Namibian students enthralled with space travel as Chinese astronauts leave lasting imprint


Photo: VCG

WINDHOEK, Aug. 22 (Xinhua) -- Students at Namibia's University of Science and Technology (NUST) have called for more investments in science and technology following a visit by Chinese astronauts.

Liu Yang and Chen Dong, who are in Namibia on a five-day visit, had an opportunity to engage in face to face interactions with the NUST students on Thursday.

The interactions focused on awareness in the development of space science and technology as the Chinese duo shared their experience in space through photographs and videos while entertaining various questions posed by the students.

Leuan van Kent, a 24-year-old senior in Engineering Electronics and Telecommunications at NUST, told Xinhua that he was impressed by the Space Talk session, during which Liu Yang, China's first female astronaut in space, revealed that she had wanted to be a bus driver, but ended up being an astronaut.

"The sky is the limit, who knows it might not be long before we have our very own Namibian astronauts explore space," Van Kent said.

According to him, for Namibia to achieve this, the government or industry players need to invest more in education and training, especially at the Namibian Institute of Space Technology (NIST), which is housed at NUST.

The role of NIST is to produce competent graduates that will play leading roles in the field of space technology as well as contribute to the societal improvement of life by the effective application of satellite applications and technology, amongst others.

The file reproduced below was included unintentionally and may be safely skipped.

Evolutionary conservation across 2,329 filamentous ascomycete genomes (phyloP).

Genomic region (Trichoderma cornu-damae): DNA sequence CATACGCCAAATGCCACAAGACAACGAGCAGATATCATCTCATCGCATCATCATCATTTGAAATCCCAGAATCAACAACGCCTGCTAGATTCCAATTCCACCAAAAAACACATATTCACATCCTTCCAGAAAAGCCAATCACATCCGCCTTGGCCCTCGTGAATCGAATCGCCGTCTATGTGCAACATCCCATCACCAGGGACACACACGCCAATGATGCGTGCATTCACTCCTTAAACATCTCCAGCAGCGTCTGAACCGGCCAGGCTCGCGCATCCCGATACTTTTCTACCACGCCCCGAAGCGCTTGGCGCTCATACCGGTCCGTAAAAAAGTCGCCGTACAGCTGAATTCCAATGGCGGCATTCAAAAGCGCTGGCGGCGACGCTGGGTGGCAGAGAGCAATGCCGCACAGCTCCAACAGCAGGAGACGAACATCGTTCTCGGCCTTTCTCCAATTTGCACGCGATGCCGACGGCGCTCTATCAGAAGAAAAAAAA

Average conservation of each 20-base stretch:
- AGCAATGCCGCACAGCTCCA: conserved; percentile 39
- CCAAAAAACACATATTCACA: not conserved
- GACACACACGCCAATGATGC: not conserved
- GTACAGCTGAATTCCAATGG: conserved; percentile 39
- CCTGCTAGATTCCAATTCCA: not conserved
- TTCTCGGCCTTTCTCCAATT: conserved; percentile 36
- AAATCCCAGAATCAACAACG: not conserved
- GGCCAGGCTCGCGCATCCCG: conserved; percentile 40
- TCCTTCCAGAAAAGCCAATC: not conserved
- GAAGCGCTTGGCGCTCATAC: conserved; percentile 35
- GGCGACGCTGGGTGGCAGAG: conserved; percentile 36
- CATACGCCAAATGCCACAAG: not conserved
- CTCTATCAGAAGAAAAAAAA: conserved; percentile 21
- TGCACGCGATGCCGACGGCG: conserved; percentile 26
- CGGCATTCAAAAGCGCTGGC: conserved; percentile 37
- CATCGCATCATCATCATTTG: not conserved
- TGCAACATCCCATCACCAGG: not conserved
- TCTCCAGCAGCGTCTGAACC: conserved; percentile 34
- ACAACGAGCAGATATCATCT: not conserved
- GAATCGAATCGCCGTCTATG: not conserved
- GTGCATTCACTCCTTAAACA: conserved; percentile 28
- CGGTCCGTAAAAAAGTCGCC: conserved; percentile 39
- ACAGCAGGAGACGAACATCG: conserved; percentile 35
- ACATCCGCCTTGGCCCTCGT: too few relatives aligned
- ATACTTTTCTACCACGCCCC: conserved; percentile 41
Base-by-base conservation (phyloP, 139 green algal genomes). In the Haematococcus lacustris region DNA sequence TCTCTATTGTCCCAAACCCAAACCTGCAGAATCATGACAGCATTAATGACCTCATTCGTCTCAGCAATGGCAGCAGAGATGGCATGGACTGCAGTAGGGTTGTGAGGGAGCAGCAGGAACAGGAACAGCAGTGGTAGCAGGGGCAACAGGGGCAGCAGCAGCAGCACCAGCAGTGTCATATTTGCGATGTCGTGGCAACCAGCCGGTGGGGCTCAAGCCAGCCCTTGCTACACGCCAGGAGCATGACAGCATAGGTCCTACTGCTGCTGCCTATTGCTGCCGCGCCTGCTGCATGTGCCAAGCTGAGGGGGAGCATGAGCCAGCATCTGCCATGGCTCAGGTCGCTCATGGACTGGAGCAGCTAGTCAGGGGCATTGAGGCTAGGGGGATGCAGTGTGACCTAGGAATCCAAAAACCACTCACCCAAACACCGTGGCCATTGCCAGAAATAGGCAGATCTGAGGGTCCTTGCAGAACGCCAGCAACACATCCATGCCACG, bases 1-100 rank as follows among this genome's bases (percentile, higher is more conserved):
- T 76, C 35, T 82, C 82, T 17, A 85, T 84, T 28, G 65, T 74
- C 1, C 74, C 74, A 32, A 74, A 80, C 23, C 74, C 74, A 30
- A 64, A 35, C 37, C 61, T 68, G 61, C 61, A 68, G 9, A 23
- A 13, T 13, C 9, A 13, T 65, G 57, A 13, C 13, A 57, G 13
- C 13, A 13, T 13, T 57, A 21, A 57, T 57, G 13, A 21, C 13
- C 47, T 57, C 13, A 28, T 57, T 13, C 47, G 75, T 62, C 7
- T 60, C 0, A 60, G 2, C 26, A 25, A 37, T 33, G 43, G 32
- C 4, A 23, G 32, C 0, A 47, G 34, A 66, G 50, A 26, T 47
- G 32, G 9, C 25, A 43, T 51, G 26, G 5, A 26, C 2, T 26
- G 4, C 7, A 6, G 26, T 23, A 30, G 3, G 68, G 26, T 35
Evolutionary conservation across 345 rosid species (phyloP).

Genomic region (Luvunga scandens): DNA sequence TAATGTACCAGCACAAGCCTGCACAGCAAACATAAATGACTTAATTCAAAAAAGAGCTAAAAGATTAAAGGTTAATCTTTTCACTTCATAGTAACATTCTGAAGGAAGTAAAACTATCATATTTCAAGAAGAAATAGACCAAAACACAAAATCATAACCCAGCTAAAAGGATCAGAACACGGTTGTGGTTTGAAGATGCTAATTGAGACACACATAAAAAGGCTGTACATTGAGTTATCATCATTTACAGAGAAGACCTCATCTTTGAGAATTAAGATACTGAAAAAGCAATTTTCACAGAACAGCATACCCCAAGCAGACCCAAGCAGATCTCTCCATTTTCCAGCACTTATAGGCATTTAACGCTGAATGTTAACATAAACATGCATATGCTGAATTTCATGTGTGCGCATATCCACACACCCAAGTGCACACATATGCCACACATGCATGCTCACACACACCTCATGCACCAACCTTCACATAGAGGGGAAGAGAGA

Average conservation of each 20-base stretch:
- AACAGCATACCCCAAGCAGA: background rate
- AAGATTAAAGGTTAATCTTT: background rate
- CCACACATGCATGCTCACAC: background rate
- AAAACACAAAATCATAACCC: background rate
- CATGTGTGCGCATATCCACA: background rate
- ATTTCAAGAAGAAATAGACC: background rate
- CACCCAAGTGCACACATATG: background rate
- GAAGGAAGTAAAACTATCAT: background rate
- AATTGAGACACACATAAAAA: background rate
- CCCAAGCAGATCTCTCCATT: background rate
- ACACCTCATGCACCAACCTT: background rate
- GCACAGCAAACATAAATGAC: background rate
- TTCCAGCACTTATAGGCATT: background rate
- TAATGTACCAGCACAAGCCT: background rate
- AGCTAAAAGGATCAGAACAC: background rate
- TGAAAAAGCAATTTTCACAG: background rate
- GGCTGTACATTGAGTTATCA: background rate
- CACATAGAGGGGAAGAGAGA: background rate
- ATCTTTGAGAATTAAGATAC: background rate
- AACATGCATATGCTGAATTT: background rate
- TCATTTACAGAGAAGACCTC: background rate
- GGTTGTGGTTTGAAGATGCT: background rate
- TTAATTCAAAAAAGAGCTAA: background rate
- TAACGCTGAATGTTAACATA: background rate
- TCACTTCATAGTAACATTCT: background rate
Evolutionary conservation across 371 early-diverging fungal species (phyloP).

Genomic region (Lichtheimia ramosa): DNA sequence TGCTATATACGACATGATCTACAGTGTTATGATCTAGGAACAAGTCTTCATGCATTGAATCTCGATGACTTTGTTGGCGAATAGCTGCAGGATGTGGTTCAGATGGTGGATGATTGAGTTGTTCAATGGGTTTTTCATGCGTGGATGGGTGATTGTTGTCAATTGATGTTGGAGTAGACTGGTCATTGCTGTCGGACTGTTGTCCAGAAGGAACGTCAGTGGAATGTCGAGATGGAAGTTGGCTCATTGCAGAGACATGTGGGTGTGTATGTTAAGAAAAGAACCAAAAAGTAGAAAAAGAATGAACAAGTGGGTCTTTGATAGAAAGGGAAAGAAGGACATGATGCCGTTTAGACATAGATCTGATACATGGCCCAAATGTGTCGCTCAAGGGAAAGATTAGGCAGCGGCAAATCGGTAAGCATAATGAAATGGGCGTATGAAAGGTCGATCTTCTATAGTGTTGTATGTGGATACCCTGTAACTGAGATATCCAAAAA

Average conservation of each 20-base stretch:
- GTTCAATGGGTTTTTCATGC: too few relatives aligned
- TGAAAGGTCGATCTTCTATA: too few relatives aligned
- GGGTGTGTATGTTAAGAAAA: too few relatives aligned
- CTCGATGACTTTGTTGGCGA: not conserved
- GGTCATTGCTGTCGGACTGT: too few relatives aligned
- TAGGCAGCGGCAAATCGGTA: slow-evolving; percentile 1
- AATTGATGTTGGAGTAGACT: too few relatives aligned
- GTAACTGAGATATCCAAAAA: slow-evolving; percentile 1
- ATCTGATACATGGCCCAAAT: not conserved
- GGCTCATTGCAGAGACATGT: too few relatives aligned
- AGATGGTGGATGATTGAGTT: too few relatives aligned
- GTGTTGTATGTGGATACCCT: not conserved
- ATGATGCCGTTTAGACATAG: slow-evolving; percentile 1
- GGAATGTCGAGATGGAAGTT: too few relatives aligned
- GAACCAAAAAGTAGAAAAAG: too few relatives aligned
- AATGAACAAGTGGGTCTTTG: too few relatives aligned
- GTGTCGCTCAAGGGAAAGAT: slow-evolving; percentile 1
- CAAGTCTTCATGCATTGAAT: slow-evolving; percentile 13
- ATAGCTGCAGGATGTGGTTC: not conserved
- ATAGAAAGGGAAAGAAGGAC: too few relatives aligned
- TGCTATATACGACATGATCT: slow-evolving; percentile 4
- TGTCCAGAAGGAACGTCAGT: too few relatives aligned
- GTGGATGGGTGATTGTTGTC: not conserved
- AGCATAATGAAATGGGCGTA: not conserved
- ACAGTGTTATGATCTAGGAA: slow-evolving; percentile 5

"We all know it is expensive, but we can start one step at a time. For instance, we currently host the Chinese satellite tracking station in Swakopmund and through that, we can further learn and train locals," he added.

David John, a computer science senior, said the session with the astronauts was an eye-opener.

"I believe Namibia should not be left behind and hopefully one day we can 'tangle with the stars,' when we have our very own home-made astronaut," he added.

Geomatics student Laameni Haininga said she would like to see Namibia also send a female astronaut to space.

"I myself would not mind following in Yang's footsteps as she has inspired me. One never knows maybe one day I will be in her shoes," she added.

The event was attended by Chinese Ambassador to Namibia Zhang Yiming, Namibia's Deputy Minister of Higher Education, Training and Innovation Becky Ndjoze-Ojo and NUST officials.

Currently, the two countries enjoy cooperation in the science and technology field as Namibia hosts the China Telemetry, Tracking and Command Station, which tracks the re-entry of Chinese manned space vehicles.